Local governments in China are now offering cash in a bid to revive the sales of automobiles which is one of the hardest-hit sectors by the coronavirus pandemic. The coronavirus infection which emerged in Wuhan last year has now swelled up to infected over 82, 249 people across mainland China. Meanwhile, the strict lockdown measures imposed by the government have resulted in a major plunge in sales.
Chinese government has already begun to take dramatic steps to shore up sales. Last month, it announced that it would extend subsidies and tax breaks for new energy vehicles for another two years. The category of new energy vehicles includes electric and hybrid cars amongst others. Reports suggest that electric cars have suffered more than the rest with only 53,000 cars being sold in the previous month. Meanwhile, local governments in many cities and provinces are now offering cash subsidies as much as $1,400 per vehicle to prompt buyers.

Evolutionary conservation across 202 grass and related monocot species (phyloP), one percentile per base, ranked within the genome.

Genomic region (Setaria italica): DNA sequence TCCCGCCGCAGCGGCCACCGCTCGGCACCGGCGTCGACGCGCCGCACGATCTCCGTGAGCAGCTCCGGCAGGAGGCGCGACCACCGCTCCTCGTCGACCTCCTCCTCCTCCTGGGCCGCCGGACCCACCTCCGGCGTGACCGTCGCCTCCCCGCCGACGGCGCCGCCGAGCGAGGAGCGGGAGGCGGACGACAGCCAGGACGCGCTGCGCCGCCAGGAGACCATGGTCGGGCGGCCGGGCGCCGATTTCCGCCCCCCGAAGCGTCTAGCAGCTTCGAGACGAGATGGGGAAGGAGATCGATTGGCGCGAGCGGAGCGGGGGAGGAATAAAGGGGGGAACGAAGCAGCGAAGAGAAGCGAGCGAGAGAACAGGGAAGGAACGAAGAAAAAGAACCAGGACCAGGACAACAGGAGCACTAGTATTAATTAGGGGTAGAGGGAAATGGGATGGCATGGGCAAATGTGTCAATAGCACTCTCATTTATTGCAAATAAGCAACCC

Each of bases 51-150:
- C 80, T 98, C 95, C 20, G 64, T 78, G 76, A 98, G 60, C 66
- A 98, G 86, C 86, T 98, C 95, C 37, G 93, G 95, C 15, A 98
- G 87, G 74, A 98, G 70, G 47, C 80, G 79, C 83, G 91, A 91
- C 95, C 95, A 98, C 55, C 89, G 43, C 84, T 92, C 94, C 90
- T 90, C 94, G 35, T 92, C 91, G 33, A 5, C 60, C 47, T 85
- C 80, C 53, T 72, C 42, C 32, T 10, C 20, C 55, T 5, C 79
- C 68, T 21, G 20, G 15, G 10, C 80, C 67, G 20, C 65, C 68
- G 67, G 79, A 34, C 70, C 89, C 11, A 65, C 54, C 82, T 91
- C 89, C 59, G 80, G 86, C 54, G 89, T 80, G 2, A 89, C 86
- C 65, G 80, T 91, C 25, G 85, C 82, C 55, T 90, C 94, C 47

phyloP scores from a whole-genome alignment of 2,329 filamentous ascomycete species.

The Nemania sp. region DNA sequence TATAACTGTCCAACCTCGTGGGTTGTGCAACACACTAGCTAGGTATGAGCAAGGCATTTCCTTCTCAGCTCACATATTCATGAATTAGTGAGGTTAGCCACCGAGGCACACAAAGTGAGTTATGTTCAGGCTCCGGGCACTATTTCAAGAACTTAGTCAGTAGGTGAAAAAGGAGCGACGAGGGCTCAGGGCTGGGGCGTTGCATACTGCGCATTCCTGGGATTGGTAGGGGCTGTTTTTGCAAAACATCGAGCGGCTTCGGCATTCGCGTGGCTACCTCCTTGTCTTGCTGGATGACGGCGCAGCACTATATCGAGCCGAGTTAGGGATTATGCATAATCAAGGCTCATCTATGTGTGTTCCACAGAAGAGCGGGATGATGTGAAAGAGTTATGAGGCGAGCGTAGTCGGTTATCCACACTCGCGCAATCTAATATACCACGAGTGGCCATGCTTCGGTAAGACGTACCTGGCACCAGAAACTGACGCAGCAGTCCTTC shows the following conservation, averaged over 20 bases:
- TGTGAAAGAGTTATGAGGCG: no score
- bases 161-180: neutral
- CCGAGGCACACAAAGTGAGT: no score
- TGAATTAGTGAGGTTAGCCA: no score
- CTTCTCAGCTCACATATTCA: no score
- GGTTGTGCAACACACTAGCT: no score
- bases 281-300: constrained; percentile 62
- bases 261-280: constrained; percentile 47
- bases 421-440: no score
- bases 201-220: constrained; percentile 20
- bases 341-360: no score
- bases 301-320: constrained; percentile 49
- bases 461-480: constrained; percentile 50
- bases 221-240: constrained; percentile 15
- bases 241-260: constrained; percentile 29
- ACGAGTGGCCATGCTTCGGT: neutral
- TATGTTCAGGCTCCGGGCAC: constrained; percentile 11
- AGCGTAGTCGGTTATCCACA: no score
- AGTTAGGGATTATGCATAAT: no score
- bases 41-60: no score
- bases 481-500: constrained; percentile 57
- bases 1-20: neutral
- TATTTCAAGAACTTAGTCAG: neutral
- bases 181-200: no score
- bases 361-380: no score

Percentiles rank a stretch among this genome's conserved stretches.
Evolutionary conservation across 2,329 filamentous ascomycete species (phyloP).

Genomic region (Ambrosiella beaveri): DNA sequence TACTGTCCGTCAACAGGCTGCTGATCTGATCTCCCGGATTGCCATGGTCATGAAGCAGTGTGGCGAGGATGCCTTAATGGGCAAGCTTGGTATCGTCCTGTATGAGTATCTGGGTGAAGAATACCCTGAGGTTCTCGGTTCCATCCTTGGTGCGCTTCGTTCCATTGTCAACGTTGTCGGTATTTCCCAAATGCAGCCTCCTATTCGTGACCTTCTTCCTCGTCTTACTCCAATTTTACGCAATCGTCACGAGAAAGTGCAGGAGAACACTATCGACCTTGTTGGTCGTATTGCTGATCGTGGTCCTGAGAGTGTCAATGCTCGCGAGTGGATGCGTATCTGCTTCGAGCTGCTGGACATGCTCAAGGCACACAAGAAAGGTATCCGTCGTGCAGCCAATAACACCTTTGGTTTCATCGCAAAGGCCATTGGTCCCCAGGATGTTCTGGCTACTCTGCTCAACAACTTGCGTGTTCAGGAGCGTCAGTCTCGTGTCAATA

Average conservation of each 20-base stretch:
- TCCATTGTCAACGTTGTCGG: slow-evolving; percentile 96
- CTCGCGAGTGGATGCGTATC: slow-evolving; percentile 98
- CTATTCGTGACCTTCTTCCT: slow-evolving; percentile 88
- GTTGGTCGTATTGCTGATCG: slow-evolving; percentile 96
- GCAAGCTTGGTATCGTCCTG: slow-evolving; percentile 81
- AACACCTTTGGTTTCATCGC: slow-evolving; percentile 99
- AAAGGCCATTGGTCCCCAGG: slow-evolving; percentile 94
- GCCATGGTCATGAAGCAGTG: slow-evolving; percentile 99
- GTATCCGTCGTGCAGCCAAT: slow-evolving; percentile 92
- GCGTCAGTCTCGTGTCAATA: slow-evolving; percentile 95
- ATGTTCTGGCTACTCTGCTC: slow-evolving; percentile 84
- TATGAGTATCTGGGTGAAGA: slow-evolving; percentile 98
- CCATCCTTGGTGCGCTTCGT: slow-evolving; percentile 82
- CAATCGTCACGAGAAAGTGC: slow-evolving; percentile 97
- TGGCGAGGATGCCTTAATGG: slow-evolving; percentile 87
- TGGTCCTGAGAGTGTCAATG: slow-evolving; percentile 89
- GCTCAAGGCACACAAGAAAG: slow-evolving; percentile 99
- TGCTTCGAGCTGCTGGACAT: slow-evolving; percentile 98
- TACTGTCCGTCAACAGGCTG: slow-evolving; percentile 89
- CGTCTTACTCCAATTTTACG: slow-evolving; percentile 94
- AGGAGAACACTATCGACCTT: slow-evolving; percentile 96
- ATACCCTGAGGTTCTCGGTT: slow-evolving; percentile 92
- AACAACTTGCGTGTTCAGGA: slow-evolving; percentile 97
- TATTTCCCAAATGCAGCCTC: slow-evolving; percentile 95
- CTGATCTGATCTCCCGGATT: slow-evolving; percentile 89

According to statistics released by the China Association of Automobile Manufacturers(CAAM), car sales have declined by 42 per cent in the first quarter of 2020. February saw a major plunge with only 3,10,000 cars being sold in a country with a population of 1.4 billion. The Chinese economy is largely dependent on the auto industry with nearly 40 million people working in the sector for livelihood.
Last week, China Association of Automobile Manufacturers (CAAM) said in a statement that as automakers restart production, boosting sales was now its "primary issue" and "urgent need” It added that while the market may “rebound in the second quarter “ it was almost impossible that the nation would be able to make up for its losses.
The total trade volume of China in the first quarter suffered a year-on-year decline of 6.4%, with the trade surplus decreasing by 80.6%, China's General Administration of Customs reported. Exports fell 3.5% from February in Chinese currency terms to 1.3 trillion yuan (183 billion US dollars), the customs agency reportedly announced. In the first three months of the year, China's global exports fell 11.4% in Chinese currency terms from a year earlier to 3.3 trillion yuan (470 billion US dollars), according to Li. Imports declined 0.7% to 3.2 trillion yuan (455 billion US dollars).
(Image credit: AP)